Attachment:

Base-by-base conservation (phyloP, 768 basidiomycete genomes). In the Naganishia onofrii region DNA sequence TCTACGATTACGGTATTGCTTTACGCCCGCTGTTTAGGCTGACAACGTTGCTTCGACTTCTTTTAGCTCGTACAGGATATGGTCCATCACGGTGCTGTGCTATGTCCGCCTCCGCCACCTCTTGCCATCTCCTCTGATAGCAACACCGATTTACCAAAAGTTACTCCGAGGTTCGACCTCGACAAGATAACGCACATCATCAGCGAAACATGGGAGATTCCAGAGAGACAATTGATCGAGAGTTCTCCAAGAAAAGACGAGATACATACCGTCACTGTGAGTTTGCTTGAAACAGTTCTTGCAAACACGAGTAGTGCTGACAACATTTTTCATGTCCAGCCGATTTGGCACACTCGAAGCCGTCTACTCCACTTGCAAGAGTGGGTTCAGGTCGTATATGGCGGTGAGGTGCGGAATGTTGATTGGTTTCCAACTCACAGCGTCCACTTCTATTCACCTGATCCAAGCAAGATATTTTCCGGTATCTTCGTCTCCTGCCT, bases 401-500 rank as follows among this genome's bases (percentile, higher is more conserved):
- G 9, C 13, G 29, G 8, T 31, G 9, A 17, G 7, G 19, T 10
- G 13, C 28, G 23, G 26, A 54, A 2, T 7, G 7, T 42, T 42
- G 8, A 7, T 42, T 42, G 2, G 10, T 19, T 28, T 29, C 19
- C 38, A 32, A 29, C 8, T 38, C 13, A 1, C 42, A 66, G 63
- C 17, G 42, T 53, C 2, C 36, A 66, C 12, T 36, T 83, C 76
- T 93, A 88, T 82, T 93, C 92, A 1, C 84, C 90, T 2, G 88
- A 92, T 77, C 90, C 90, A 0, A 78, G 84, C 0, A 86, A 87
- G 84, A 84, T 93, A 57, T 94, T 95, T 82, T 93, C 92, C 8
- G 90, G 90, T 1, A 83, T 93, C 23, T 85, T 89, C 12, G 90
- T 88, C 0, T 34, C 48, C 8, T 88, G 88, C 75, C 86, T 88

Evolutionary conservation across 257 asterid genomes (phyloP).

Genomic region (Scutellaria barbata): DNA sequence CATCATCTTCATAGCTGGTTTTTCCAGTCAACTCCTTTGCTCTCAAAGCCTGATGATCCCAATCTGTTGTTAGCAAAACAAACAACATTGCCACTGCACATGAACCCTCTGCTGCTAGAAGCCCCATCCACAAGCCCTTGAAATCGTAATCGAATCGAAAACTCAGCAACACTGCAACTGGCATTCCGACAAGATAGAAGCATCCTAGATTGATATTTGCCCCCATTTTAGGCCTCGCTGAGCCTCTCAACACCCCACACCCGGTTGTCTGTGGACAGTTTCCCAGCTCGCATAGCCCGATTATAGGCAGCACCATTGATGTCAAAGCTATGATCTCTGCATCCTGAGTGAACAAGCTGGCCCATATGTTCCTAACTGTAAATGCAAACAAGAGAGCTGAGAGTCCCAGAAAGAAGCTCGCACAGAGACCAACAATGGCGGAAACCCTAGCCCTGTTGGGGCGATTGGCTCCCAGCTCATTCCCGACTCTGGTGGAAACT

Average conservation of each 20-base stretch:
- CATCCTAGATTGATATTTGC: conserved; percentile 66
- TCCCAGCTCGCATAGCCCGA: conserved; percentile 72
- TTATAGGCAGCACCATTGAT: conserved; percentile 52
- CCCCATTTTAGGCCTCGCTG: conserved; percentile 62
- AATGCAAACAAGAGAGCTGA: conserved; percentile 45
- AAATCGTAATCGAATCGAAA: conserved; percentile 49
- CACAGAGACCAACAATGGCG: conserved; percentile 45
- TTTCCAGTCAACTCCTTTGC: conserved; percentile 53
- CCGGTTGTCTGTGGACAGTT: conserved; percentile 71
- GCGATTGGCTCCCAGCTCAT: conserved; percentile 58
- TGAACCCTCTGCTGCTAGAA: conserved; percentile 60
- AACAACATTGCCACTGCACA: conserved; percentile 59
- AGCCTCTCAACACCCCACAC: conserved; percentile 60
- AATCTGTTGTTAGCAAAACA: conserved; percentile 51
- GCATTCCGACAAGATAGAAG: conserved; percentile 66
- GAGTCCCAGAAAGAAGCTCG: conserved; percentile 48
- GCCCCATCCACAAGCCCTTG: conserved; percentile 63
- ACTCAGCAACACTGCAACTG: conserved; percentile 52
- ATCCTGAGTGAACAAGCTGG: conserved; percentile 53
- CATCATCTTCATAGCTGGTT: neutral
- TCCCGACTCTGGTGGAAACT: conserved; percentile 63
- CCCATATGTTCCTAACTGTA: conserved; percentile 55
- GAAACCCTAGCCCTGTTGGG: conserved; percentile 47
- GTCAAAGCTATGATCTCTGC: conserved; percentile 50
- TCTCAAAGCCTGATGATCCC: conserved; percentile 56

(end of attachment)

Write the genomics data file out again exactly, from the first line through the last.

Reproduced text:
Base-by-base conservation (phyloP, 768 basidiomycete genomes). In the Naganishia onofrii region DNA sequence TCTACGATTACGGTATTGCTTTACGCCCGCTGTTTAGGCTGACAACGTTGCTTCGACTTCTTTTAGCTCGTACAGGATATGGTCCATCACGGTGCTGTGCTATGTCCGCCTCCGCCACCTCTTGCCATCTCCTCTGATAGCAACACCGATTTACCAAAAGTTACTCCGAGGTTCGACCTCGACAAGATAACGCACATCATCAGCGAAACATGGGAGATTCCAGAGAGACAATTGATCGAGAGTTCTCCAAGAAAAGACGAGATACATACCGTCACTGTGAGTTTGCTTGAAACAGTTCTTGCAAACACGAGTAGTGCTGACAACATTTTTCATGTCCAGCCGATTTGGCACACTCGAAGCCGTCTACTCCACTTGCAAGAGTGGGTTCAGGTCGTATATGGCGGTGAGGTGCGGAATGTTGATTGGTTTCCAACTCACAGCGTCCACTTCTATTCACCTGATCCAAGCAAGATATTTTCCGGTATCTTCGTCTCCTGCCT, bases 401-500 rank as follows among this genome's bases (percentile, higher is more conserved):
- G 9, C 13, G 29, G 8, T 31, G 9, A 17, G 7, G 19, T 10
- G 13, C 28, G 23, G 26, A 54, A 2, T 7, G 7, T 42, T 42
- G 8, A 7, T 42, T 42, G 2, G 10, T 19, T 28, T 29, C 19
- C 38, A 32, A 29, C 8, T 38, C 13, A 1, C 42, A 66, G 63
- C 17, G 42, T 53, C 2, C 36, A 66, C 12, T 36, T 83, C 76
- T 93, A 88, T 82, T 93, C 92, A 1, C 84, C 90, T 2, G 88
- A 92, T 77, C 90, C 90, A 0, A 78, G 84, C 0, A 86, A 87
- G 84, A 84, T 93, A 57, T 94, T 95, T 82, T 93, C 92, C 8
- G 90, G 90, T 1, A 83, T 93, C 23, T 85, T 89, C 12, G 90
- T 88, C 0, T 34, C 48, C 8, T 88, G 88, C 75, C 86, T 88

Evolutionary conservation across 257 asterid genomes (phyloP).

Genomic region (Scutellaria barbata): DNA sequence CATCATCTTCATAGCTGGTTTTTCCAGTCAACTCCTTTGCTCTCAAAGCCTGATGATCCCAATCTGTTGTTAGCAAAACAAACAACATTGCCACTGCACATGAACCCTCTGCTGCTAGAAGCCCCATCCACAAGCCCTTGAAATCGTAATCGAATCGAAAACTCAGCAACACTGCAACTGGCATTCCGACAAGATAGAAGCATCCTAGATTGATATTTGCCCCCATTTTAGGCCTCGCTGAGCCTCTCAACACCCCACACCCGGTTGTCTGTGGACAGTTTCCCAGCTCGCATAGCCCGATTATAGGCAGCACCATTGATGTCAAAGCTATGATCTCTGCATCCTGAGTGAACAAGCTGGCCCATATGTTCCTAACTGTAAATGCAAACAAGAGAGCTGAGAGTCCCAGAAAGAAGCTCGCACAGAGACCAACAATGGCGGAAACCCTAGCCCTGTTGGGGCGATTGGCTCCCAGCTCATTCCCGACTCTGGTGGAAACT

Average conservation of each 20-base stretch:
- CATCCTAGATTGATATTTGC: conserved; percentile 66
- TCCCAGCTCGCATAGCCCGA: conserved; percentile 72
- TTATAGGCAGCACCATTGAT: conserved; percentile 52
- CCCCATTTTAGGCCTCGCTG: conserved; percentile 62
- AATGCAAACAAGAGAGCTGA: conserved; percentile 45
- AAATCGTAATCGAATCGAAA: conserved; percentile 49
- CACAGAGACCAACAATGGCG: conserved; percentile 45
- TTTCCAGTCAACTCCTTTGC: conserved; percentile 53
- CCGGTTGTCTGTGGACAGTT: conserved; percentile 71
- GCGATTGGCTCCCAGCTCAT: conserved; percentile 58
- TGAACCCTCTGCTGCTAGAA: conserved; percentile 60
- AACAACATTGCCACTGCACA: conserved; percentile 59
- AGCCTCTCAACACCCCACAC: conserved; percentile 60
- AATCTGTTGTTAGCAAAACA: conserved; percentile 51
- GCATTCCGACAAGATAGAAG: conserved; percentile 66
- GAGTCCCAGAAAGAAGCTCG: conserved; percentile 48
- GCCCCATCCACAAGCCCTTG: conserved; percentile 63
- ACTCAGCAACACTGCAACTG: conserved; percentile 52
- ATCCTGAGTGAACAAGCTGG: conserved; percentile 53
- CATCATCTTCATAGCTGGTT: neutral
- TCCCGACTCTGGTGGAAACT: conserved; percentile 63
- CCCATATGTTCCTAACTGTA: conserved; percentile 55
- GAAACCCTAGCCCTGTTGGG: conserved; percentile 47
- GTCAAAGCTATGATCTCTGC: conserved; percentile 50
- TCTCAAAGCCTGATGATCCC: conserved; percentile 56